In return, these platforms tend to make governance easier: as the platforms take shape, local leaders often start to see the
benefits of using corporate digital capabilities rather than building their own. And corporate leaders can drive standard
processes and capabilities across the firm more quickly through a shared platform than through negotiation.
Case Studies in Digital Governance
Companies design their digital governance to achieve different levels of coordination and sharing (see Figure 1). In the rest of
this chapter, we describe four case vignettes, illustrating how each company implemented governance mechanisms to achieve
its coordination and sharing objectives.
“InvestCo:” Executives, experiencing difficulties with localized governance of digital initiatives,
have begun to implement stronger governance at the corporate level.
Volvo Car Corporation: Implementing digital governance for a specific new capability: connected cars.
“ApparelCo:” A shared digital unit helps the firm harness the full potential of digital transformation.
PRISA: Using digital governance to transform the company’s global operating model.
Figure 1: Level of coordination and sharing
Level of sharing
Note: For each case vignette below, a small figure
illustrates the governance structure implemented by
the firm. These figures are illustrative only and do
not reflect the formal organization of the firms.
Level of coordination
InvestCo: Challenges of Diversified Governance
E-Commerce & Analytics
InvestCo provides investment products and services to individuals and
institutions in over 40 countries. Although much of the firm’s management and
decision making has been centered around its headquarters, the company’s
business units operate highly autonomously. Recently, globalization and new
digital business opportunities have triggered changes in the way the firm
governs its technology initiatives.
platforms (in progress)
Internally, employees use instant messaging and video conferencing
extensively to collaborate both in headquarters and across global regions. On
the customer facing-side, the company is increasing self-service and upgrading
its online information resources as well as experimenting with social media.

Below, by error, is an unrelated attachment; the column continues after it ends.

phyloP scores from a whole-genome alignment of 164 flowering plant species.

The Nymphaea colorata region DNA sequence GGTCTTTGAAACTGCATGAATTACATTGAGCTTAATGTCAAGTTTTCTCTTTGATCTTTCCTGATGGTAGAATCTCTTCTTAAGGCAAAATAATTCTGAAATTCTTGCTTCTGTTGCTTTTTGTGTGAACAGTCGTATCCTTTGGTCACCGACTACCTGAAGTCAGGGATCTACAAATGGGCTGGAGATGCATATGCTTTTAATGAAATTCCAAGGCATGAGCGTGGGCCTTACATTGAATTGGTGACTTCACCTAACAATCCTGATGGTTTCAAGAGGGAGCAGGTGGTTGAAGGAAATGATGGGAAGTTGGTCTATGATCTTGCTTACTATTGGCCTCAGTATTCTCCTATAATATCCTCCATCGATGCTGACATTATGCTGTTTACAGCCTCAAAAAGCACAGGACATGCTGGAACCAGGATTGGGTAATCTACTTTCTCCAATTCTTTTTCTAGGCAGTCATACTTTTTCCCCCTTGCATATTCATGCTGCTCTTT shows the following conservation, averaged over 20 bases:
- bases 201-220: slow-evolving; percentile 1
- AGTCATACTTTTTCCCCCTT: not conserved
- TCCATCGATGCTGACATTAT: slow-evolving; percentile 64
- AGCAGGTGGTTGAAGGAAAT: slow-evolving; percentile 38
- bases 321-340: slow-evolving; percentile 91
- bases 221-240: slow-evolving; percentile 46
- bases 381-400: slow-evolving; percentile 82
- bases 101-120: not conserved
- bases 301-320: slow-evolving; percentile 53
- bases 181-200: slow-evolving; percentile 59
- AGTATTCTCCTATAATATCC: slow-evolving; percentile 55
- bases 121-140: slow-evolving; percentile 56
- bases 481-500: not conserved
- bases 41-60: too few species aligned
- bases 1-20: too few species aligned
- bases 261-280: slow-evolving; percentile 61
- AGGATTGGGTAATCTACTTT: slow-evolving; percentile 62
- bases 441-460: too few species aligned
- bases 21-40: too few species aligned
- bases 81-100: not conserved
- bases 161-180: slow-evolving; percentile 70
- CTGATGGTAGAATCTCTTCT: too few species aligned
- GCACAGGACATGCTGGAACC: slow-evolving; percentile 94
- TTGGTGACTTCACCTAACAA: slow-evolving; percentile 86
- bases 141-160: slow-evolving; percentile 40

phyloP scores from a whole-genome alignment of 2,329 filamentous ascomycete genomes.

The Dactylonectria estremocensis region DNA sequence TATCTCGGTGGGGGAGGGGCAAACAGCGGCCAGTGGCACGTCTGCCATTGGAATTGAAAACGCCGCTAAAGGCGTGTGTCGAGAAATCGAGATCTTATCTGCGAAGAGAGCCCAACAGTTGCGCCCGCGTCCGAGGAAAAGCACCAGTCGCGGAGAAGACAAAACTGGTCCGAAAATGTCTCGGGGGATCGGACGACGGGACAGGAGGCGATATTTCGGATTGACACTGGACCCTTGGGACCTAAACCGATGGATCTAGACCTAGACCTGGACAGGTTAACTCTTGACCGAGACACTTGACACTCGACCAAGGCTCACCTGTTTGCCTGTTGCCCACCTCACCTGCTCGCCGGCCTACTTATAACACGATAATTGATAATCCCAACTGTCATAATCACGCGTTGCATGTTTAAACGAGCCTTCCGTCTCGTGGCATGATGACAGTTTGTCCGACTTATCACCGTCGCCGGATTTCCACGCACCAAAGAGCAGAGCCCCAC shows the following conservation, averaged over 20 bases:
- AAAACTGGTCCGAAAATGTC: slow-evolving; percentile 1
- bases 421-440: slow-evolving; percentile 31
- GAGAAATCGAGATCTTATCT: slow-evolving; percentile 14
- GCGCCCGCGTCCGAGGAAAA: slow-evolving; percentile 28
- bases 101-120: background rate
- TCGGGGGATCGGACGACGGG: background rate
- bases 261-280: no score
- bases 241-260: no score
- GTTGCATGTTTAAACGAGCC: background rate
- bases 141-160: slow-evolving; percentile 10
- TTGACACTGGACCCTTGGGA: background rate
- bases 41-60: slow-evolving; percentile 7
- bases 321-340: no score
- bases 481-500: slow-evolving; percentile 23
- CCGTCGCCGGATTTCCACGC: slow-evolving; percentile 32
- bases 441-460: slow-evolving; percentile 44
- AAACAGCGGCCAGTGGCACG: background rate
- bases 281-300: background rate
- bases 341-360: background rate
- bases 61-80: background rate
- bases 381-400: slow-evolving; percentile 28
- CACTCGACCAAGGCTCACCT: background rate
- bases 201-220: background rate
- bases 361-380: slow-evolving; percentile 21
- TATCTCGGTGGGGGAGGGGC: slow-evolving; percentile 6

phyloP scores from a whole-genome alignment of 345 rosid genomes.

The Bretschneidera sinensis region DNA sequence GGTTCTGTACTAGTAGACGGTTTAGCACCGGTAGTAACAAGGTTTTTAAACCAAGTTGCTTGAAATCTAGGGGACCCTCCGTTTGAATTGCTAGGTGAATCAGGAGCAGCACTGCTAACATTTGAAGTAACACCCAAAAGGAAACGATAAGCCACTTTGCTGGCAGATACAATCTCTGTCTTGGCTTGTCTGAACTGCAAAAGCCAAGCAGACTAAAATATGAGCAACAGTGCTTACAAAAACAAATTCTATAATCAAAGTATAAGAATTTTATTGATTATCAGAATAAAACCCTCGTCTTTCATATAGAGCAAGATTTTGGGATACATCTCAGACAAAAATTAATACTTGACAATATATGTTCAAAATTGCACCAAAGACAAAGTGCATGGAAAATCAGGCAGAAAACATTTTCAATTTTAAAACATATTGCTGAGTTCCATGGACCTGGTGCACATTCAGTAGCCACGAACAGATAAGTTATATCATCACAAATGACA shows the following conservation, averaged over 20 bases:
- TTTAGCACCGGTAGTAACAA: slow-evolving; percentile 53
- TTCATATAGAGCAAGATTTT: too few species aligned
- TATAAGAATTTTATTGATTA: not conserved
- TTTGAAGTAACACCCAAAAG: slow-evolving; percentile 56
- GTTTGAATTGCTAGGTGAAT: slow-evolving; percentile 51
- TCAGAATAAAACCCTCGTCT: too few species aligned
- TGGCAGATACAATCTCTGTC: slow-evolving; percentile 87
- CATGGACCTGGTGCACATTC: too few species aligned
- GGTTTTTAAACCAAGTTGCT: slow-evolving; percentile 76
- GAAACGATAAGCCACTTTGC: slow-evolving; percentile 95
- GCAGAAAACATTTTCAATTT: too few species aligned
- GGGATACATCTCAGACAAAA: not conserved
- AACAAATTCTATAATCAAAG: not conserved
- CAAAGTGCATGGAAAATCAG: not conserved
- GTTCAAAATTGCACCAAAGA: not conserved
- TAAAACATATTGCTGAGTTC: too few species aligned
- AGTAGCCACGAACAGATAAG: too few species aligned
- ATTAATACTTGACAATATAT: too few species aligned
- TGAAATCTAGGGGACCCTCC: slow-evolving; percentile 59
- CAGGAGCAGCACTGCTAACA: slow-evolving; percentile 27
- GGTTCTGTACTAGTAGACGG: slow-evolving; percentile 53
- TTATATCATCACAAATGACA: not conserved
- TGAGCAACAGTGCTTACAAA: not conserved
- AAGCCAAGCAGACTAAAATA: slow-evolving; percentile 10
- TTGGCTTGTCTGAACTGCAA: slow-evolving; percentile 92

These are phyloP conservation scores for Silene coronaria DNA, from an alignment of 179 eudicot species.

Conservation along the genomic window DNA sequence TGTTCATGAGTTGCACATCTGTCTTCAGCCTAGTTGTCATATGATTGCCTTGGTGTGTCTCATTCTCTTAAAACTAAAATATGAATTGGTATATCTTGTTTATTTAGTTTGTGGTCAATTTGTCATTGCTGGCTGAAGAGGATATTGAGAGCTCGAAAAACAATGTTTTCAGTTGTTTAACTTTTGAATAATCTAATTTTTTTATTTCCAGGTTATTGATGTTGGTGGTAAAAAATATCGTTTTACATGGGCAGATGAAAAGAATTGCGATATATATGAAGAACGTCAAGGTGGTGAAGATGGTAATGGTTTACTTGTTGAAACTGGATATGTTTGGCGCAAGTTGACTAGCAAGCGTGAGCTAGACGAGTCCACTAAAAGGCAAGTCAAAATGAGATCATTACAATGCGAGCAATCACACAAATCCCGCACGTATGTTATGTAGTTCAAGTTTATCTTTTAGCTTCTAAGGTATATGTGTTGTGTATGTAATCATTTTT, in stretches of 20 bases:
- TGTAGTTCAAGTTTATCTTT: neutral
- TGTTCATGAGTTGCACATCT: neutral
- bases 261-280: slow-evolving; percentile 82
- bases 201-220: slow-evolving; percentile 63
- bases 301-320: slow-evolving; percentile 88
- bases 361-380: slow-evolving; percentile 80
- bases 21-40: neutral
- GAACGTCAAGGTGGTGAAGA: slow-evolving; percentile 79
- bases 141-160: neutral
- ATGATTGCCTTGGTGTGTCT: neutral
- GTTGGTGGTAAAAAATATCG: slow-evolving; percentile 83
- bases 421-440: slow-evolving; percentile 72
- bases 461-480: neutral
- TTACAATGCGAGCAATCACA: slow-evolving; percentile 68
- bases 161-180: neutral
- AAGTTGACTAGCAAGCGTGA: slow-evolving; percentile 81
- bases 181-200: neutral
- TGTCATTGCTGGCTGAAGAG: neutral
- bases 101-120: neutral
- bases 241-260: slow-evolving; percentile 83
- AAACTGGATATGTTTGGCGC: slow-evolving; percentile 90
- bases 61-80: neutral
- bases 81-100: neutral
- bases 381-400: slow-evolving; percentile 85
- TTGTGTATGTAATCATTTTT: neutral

Most digital initiatives have historically been managed separately. Business-unit autonomy has led to a digital platform
in which systems are not unified. However, globalization, customer requirements and regulation are raising pressures to
integrate information across business units and regions.
Historically, InvestCo had no digital governance beyond the decentralized governance used for IT. In approximately 2010,
the executive team started to rethink their approach. The change began by linking IT and operations more closely at the
global level. This enabled a more integrated approach to defining global processes, setting the stage to transform the
company’s many IT systems into a unified global platform. Recently, governance has been extended to include new digital
initiatives such as social reputation monitoring, micro-blogging, video promotions and mobile selling.
Platforms and Benefits
The intent of transforming the firm’s platform was to answer a growing demand for unified systems and information. The
change is expected to generate economies of scale and reduce time-to-market. In addition, executives want stronger
analytics capabilities. The head of global IT applications explained: “There is a lot of focus on gaining intelligence.
This trend is clearly happening across all the businesses.”
Technology capabilities are also intended to improve technology sharing across business units and regions. The head of
e-business said, “There may be somebody in another office working on something we could benefit from, and if we work
together, we can lighten the workload. So, we can pool money and resources if we work on the same types of effort. That
works sometimes, and sometimes it doesn’t because the requirements are too different. But we all collectively believe that,
in the end, it will help us.”
If we work together, we can lighten the workload. So, we
can pool money and resources if we work on the same
types of effort.
Volvo Car Corporation: Governing Specific Digital Capabilities9
Shared Digital Unit
Analytics, CRM, Databases
Volvo Car Corporation relies on a network of 2300 local dealers
to sell its cars in 100 countries worldwide. Headquarters
manufactures cars and conducts market research about classes of